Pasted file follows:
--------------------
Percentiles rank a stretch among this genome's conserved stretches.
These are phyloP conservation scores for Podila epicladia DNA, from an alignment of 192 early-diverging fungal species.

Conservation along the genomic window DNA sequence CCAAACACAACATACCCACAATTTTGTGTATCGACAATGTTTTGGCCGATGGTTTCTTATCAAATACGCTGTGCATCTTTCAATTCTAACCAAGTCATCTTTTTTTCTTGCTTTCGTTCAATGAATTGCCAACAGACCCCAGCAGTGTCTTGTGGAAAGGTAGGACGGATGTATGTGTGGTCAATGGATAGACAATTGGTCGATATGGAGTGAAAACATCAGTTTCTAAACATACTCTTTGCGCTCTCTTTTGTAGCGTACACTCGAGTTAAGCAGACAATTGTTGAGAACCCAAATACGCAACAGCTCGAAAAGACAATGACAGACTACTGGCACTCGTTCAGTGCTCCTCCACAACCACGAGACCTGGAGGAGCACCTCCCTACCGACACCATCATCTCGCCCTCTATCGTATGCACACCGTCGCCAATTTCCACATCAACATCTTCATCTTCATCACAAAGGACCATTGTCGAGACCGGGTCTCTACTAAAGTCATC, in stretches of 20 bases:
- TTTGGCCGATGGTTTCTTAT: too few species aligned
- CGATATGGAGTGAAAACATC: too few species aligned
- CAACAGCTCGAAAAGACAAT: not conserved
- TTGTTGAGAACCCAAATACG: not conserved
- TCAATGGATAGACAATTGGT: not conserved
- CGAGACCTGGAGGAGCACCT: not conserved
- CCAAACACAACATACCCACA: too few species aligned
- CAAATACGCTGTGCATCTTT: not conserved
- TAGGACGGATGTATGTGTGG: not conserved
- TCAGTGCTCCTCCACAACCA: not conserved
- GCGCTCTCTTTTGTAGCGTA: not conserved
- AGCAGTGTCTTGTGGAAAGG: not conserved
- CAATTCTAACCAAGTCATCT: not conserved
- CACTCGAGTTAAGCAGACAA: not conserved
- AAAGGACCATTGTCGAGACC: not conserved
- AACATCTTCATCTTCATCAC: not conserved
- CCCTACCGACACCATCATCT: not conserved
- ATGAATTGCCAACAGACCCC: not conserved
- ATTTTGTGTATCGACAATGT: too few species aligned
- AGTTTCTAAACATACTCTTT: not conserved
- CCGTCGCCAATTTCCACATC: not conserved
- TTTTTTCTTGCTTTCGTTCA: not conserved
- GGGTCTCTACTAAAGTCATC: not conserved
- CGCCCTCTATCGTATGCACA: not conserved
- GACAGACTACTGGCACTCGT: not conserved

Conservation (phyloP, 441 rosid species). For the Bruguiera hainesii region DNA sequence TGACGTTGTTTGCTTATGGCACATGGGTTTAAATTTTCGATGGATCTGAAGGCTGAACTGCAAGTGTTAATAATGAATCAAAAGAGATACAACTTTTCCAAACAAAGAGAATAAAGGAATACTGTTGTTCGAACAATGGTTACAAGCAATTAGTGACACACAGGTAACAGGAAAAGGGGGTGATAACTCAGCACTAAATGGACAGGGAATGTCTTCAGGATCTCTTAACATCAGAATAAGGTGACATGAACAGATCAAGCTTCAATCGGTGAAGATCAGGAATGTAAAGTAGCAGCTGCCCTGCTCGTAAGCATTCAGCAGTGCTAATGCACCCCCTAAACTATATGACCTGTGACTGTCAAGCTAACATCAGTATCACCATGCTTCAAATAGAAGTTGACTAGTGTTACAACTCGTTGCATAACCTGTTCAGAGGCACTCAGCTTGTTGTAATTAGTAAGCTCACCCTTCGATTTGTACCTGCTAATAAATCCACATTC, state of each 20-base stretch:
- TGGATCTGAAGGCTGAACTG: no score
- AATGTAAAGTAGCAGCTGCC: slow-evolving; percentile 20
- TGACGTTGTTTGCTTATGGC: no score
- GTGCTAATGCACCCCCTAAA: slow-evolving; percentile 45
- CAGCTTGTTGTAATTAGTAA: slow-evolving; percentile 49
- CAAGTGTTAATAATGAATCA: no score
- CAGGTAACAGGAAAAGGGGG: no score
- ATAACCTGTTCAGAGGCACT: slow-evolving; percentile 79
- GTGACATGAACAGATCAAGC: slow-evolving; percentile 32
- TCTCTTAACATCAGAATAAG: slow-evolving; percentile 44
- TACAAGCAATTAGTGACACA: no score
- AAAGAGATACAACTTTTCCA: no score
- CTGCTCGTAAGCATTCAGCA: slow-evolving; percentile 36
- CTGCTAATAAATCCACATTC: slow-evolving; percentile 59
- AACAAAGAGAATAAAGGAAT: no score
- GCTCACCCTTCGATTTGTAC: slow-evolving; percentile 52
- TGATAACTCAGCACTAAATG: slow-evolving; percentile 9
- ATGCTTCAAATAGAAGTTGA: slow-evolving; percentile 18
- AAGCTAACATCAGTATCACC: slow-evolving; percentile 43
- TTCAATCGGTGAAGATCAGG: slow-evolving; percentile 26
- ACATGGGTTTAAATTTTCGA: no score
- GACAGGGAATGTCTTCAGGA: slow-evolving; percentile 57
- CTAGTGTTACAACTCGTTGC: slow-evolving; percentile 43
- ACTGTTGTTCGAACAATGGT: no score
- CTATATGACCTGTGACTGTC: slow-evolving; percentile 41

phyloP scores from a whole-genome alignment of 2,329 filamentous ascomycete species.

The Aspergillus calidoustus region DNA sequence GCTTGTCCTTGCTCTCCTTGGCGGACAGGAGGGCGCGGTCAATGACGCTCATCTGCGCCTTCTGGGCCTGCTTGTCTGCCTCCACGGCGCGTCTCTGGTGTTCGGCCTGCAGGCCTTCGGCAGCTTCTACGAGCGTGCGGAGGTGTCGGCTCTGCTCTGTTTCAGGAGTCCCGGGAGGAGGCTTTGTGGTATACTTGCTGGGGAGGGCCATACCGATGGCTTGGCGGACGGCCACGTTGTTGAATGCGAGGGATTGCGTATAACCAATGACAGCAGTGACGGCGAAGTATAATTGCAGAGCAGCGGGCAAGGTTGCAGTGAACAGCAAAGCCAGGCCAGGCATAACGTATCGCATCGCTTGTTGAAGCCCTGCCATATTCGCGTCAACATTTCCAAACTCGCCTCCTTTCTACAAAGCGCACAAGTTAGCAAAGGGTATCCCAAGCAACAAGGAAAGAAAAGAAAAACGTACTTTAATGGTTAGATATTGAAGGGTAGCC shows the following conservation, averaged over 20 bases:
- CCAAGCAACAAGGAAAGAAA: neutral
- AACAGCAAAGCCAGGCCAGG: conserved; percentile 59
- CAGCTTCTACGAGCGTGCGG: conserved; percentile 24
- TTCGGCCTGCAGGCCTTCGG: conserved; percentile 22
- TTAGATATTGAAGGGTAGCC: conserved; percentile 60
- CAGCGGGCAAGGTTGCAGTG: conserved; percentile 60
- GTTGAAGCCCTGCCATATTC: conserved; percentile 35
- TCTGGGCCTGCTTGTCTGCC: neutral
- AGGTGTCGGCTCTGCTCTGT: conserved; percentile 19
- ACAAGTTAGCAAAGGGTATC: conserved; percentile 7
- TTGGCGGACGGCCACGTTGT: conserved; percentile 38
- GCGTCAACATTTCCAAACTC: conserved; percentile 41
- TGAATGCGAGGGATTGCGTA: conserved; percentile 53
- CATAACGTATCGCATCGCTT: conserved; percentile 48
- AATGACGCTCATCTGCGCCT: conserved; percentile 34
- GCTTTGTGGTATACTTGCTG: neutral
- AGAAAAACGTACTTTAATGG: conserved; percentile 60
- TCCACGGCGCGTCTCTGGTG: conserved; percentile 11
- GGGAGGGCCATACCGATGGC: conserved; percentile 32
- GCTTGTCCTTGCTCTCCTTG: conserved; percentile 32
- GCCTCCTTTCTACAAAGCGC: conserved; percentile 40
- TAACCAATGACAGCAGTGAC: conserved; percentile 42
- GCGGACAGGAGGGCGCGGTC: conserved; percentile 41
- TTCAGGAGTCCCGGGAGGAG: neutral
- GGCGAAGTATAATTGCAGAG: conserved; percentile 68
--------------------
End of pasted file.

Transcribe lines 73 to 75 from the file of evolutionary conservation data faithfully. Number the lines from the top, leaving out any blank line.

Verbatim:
- AGAAAAACGTACTTTAATGG: conserved; percentile 60
- TCCACGGCGCGTCTCTGGTG: conserved; percentile 11
- GGGAGGGCCATACCGATGGC: conserved; percentile 32